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Teach Me

Written by
Mike Wilson, NAECP President
Director - Employee Concerns, BP America


I recently had the “talk” with my fourteen year old daughter. My overall plan was to have one discussion that covered every possible topic. I tried to keep it fairly high level hoping to teach her every important life’s lesson in 45 minutes. I included sections on dating, driving, peer pressure, prom night and the bad intentions of teenaged boys. She listened with a horrified look on her face just occasionally shaking her head in disbelief.


Throughout the whole conversation, I used myself as an example of past bad behavior. I carefully talked about her 32 year old brother being born when Mom and I were just teens, about driving my brand new souped-up 1979 Camaro too fast and narrowly missing a park bench and about my “mission” in life when I was 16.


My intent, of course, was to hopefully prevent her from making the same mistakes that I made at her age. I urged her to learn from my experiences and to trust me when I give advice that may seem weird now, but will make more sense when she is having the same discussion with her kids someday. “Trust your Dad. He was really lucky. You be smarter.”


Last month Houston-based KBR, a global engineering and construction firm, was charged by the US Security Exchange Commission (SEC) with violating whistle-blower protection laws by requiring employees involved in internal investigation to sign confidentiality agreements. According to the Government, the KBR documents said that employees could face discipline or firing for discussing internal investigations with outsiders without permission from KBR's legal department.


"By requiring its employees and former employees to sign confidentiality agreements imposing pre-notification requirements before contacting the SEC, KBR potentially discouraged employees from reporting securities violations to us," said Andrew J. Ceresney, Director of the SEC's Division of Enforcement.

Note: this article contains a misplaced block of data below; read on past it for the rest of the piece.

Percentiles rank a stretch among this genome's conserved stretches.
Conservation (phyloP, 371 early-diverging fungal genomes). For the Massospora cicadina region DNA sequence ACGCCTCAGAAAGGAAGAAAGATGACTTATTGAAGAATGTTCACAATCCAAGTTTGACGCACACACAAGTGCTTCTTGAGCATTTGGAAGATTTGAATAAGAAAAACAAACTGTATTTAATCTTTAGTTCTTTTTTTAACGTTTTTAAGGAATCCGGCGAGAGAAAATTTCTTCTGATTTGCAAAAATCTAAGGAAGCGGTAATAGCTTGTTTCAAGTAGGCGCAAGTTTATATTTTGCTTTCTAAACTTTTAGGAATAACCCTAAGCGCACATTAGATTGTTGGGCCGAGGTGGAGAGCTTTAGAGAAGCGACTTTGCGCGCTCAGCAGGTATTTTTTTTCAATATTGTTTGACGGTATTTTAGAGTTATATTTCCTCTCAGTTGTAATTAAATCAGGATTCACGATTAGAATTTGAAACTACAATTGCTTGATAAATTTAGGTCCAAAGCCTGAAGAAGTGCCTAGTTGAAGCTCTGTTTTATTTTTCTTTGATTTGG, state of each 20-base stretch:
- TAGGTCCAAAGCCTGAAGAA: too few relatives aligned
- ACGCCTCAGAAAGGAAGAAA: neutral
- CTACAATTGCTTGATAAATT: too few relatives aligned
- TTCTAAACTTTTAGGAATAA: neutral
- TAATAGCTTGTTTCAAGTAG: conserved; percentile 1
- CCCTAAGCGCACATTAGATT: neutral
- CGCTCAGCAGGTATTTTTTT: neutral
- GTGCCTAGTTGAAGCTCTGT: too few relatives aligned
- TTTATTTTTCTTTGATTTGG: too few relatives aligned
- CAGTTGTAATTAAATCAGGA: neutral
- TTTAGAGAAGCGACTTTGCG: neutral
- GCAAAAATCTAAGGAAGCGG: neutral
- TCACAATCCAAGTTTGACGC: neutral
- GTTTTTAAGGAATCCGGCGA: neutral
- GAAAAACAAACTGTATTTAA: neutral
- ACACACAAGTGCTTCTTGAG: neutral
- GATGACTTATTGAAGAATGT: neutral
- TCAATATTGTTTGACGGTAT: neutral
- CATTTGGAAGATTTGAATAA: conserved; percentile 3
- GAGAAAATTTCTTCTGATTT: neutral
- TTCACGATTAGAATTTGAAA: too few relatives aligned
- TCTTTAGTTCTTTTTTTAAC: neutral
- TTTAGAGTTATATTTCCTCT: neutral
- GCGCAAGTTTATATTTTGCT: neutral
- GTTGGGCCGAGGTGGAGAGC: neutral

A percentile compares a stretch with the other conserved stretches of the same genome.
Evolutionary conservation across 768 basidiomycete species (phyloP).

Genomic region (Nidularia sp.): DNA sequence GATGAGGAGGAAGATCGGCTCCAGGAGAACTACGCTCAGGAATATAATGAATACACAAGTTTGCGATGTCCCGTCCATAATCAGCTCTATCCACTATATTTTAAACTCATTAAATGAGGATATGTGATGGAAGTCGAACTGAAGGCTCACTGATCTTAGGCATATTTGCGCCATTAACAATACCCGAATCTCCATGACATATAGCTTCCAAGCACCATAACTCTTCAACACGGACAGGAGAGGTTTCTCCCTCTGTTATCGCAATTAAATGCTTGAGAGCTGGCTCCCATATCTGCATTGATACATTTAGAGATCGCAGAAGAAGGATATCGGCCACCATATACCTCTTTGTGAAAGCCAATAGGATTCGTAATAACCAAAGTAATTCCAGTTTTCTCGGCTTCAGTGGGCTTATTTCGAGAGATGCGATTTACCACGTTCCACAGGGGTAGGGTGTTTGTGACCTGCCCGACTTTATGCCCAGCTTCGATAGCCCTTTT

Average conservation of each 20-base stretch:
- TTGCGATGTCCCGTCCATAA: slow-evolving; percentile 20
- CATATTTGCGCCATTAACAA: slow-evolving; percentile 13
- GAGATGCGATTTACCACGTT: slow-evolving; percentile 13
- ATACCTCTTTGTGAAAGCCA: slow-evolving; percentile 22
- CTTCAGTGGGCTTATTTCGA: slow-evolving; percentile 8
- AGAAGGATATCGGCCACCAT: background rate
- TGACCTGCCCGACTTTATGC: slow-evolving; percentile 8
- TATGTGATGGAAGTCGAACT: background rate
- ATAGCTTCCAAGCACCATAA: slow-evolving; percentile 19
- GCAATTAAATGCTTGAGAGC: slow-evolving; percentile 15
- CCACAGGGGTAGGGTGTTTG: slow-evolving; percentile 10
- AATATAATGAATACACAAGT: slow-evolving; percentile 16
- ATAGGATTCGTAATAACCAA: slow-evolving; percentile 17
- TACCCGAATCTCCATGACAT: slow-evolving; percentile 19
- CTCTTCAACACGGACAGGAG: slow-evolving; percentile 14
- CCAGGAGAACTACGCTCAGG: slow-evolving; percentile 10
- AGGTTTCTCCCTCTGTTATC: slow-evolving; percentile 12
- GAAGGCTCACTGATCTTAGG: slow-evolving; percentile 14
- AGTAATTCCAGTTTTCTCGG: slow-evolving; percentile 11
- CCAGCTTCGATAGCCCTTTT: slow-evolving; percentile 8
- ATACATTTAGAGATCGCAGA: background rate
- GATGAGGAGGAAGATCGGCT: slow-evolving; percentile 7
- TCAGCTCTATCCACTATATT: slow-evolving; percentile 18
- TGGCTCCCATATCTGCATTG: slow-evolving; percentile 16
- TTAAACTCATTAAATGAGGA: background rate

According to the Houston Chronicle report , this was the first time that the SEC filed enforcement against a company for language that could prevent whistleblowing in such an agreement. The report also said that the SEC did not actually find particular instances where KBR prevented employees from contacting the SEC.


"The SEC's order acknowledges that it was not aware of KBR having ever prevented anyone from reporting to the SEC nor has the company taken any action to enforce the agreement and that is because we have never done so," said KBR CEO Stuart Bradie. "We are pleased to have amicably resolved this matter and look forward to putting it behind us."
KBR agreed to pay $130,000 in penalties to the SEC and changed the confidentiality language.


When I read this story, I shared it with my Legal folks and requested a current review of our similar documents. We were okay. However, I also sent it to a network of external colleagues in the spirit of sharing learnings. I had several people follow-up that their companies had questionable and similar language to KBR so the “heads-up” was much appreciated. Hopefully, the KBR situation helped someone avoid a serious mistake.


The moral of both stories is that understanding mistakes made by others is a safe and efficient way to learn. Additionally, understanding the failures (and successes) of others can help us make better decisions thus avoiding negative outcomes and unwanted consequences. In my family situation above, I want my daughter to think about my near misses, or mistakes, before she decides to race another car around the park, or to sneak out with friends.


In the last newsletter, I highlighted the real value of being part of the NAECP – the networking opportunities. Part of this, is the sharing of experiences. In our membership, we have a deep pool of experienced employee concerns professionals – most if not all – are willing to help other members. The truth of the matter is that all of us have faced challenges, or have been exposed to dilemmas that have ultimately caused us to be better practitioners. We should be sharing these stories and helping each other to be more successful.


With that said, I hope you attend our next conference and share your ‘war stories”, experiences and case learnings with others. The NAECP is considered a safe forum to teach and to learn. I encourage every member to look for ways to help all of us to be better Employee Concerns Professionals and I will continue to encourage my daughter to avoid young men with new shoes and shiny sports cars.


Scully, Sarah, “KBR charged with anti-whistleblowing violation”, Houston Chronicle newspaper, April 1, 2015. Click Here to View Article

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